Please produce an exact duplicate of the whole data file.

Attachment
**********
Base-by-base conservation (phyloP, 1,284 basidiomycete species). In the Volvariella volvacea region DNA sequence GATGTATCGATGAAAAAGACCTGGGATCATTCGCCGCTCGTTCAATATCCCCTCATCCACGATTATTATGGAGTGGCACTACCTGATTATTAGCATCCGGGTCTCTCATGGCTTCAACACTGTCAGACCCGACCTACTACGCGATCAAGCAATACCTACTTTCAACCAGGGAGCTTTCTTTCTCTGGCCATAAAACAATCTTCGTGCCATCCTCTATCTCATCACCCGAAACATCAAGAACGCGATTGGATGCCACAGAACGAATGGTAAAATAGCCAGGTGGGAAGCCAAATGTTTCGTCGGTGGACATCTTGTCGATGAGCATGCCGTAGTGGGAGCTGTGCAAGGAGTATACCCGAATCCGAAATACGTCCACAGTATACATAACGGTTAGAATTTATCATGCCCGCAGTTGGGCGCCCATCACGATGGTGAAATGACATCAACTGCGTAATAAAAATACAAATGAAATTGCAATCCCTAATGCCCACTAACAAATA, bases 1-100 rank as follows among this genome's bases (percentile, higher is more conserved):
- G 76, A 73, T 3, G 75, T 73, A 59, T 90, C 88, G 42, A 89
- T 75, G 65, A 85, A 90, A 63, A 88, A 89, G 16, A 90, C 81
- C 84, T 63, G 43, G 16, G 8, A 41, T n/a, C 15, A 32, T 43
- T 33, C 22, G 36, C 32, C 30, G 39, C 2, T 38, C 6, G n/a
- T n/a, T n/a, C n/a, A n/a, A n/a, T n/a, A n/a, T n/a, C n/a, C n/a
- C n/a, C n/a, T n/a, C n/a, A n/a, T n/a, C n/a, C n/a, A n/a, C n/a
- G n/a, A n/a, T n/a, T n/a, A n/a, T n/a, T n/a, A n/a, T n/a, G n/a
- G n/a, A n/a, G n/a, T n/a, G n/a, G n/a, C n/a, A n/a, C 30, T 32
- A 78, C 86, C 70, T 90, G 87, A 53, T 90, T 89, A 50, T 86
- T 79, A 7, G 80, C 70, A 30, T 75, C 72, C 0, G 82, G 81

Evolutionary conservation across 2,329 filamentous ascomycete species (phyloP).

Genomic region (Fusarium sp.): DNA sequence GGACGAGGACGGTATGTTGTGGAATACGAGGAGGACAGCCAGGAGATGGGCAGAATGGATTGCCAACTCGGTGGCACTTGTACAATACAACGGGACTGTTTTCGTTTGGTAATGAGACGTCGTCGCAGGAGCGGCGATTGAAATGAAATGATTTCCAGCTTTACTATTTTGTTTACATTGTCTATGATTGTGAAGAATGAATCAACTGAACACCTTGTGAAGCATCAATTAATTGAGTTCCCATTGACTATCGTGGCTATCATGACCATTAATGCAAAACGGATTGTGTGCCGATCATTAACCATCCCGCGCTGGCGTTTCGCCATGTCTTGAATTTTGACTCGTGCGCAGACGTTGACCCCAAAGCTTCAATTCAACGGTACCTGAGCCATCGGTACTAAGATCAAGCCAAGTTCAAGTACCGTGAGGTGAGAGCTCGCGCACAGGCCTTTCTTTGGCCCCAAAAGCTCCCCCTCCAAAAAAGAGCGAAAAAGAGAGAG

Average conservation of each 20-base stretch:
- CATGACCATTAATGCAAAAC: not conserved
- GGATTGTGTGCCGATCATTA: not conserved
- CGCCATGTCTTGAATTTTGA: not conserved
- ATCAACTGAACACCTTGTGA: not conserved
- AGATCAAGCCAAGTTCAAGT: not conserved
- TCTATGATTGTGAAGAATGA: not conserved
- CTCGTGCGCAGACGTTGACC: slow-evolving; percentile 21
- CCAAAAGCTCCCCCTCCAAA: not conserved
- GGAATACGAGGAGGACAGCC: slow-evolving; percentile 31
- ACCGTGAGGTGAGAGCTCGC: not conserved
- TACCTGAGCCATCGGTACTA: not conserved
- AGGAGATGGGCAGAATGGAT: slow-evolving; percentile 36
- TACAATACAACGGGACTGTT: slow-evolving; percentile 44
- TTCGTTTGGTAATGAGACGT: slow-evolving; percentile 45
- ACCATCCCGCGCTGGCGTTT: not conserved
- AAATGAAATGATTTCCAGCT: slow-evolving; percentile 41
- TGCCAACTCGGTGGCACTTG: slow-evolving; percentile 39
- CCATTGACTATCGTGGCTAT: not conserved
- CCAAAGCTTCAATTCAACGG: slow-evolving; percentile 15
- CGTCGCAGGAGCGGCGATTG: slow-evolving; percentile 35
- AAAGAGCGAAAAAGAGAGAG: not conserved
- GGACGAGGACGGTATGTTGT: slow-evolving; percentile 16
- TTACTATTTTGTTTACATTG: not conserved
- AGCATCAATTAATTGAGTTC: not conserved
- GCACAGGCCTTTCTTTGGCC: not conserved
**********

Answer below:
Base-by-base conservation (phyloP, 1,284 basidiomycete species). In the Volvariella volvacea region DNA sequence GATGTATCGATGAAAAAGACCTGGGATCATTCGCCGCTCGTTCAATATCCCCTCATCCACGATTATTATGGAGTGGCACTACCTGATTATTAGCATCCGGGTCTCTCATGGCTTCAACACTGTCAGACCCGACCTACTACGCGATCAAGCAATACCTACTTTCAACCAGGGAGCTTTCTTTCTCTGGCCATAAAACAATCTTCGTGCCATCCTCTATCTCATCACCCGAAACATCAAGAACGCGATTGGATGCCACAGAACGAATGGTAAAATAGCCAGGTGGGAAGCCAAATGTTTCGTCGGTGGACATCTTGTCGATGAGCATGCCGTAGTGGGAGCTGTGCAAGGAGTATACCCGAATCCGAAATACGTCCACAGTATACATAACGGTTAGAATTTATCATGCCCGCAGTTGGGCGCCCATCACGATGGTGAAATGACATCAACTGCGTAATAAAAATACAAATGAAATTGCAATCCCTAATGCCCACTAACAAATA, bases 1-100 rank as follows among this genome's bases (percentile, higher is more conserved):
- G 76, A 73, T 3, G 75, T 73, A 59, T 90, C 88, G 42, A 89
- T 75, G 65, A 85, A 90, A 63, A 88, A 89, G 16, A 90, C 81
- C 84, T 63, G 43, G 16, G 8, A 41, T n/a, C 15, A 32, T 43
- T 33, C 22, G 36, C 32, C 30, G 39, C 2, T 38, C 6, G n/a
- T n/a, T n/a, C n/a, A n/a, A n/a, T n/a, A n/a, T n/a, C n/a, C n/a
- C n/a, C n/a, T n/a, C n/a, A n/a, T n/a, C n/a, C n/a, A n/a, C n/a
- G n/a, A n/a, T n/a, T n/a, A n/a, T n/a, T n/a, A n/a, T n/a, G n/a
- G n/a, A n/a, G n/a, T n/a, G n/a, G n/a, C n/a, A n/a, C 30, T 32
- A 78, C 86, C 70, T 90, G 87, A 53, T 90, T 89, A 50, T 86
- T 79, A 7, G 80, C 70, A 30, T 75, C 72, C 0, G 82, G 81

Evolutionary conservation across 2,329 filamentous ascomycete species (phyloP).

Genomic region (Fusarium sp.): DNA sequence GGACGAGGACGGTATGTTGTGGAATACGAGGAGGACAGCCAGGAGATGGGCAGAATGGATTGCCAACTCGGTGGCACTTGTACAATACAACGGGACTGTTTTCGTTTGGTAATGAGACGTCGTCGCAGGAGCGGCGATTGAAATGAAATGATTTCCAGCTTTACTATTTTGTTTACATTGTCTATGATTGTGAAGAATGAATCAACTGAACACCTTGTGAAGCATCAATTAATTGAGTTCCCATTGACTATCGTGGCTATCATGACCATTAATGCAAAACGGATTGTGTGCCGATCATTAACCATCCCGCGCTGGCGTTTCGCCATGTCTTGAATTTTGACTCGTGCGCAGACGTTGACCCCAAAGCTTCAATTCAACGGTACCTGAGCCATCGGTACTAAGATCAAGCCAAGTTCAAGTACCGTGAGGTGAGAGCTCGCGCACAGGCCTTTCTTTGGCCCCAAAAGCTCCCCCTCCAAAAAAGAGCGAAAAAGAGAGAG

Average conservation of each 20-base stretch:
- CATGACCATTAATGCAAAAC: not conserved
- GGATTGTGTGCCGATCATTA: not conserved
- CGCCATGTCTTGAATTTTGA: not conserved
- ATCAACTGAACACCTTGTGA: not conserved
- AGATCAAGCCAAGTTCAAGT: not conserved
- TCTATGATTGTGAAGAATGA: not conserved
- CTCGTGCGCAGACGTTGACC: slow-evolving; percentile 21
- CCAAAAGCTCCCCCTCCAAA: not conserved
- GGAATACGAGGAGGACAGCC: slow-evolving; percentile 31
- ACCGTGAGGTGAGAGCTCGC: not conserved
- TACCTGAGCCATCGGTACTA: not conserved
- AGGAGATGGGCAGAATGGAT: slow-evolving; percentile 36
- TACAATACAACGGGACTGTT: slow-evolving; percentile 44
- TTCGTTTGGTAATGAGACGT: slow-evolving; percentile 45
- ACCATCCCGCGCTGGCGTTT: not conserved
- AAATGAAATGATTTCCAGCT: slow-evolving; percentile 41
- TGCCAACTCGGTGGCACTTG: slow-evolving; percentile 39
- CCATTGACTATCGTGGCTAT: not conserved
- CCAAAGCTTCAATTCAACGG: slow-evolving; percentile 15
- CGTCGCAGGAGCGGCGATTG: slow-evolving; percentile 35
- AAAGAGCGAAAAAGAGAGAG: not conserved
- GGACGAGGACGGTATGTTGT: slow-evolving; percentile 16
- TTACTATTTTGTTTACATTG: not conserved
- AGCATCAATTAATTGAGTTC: not conserved
- GCACAGGCCTTTCTTTGGCC: not conserved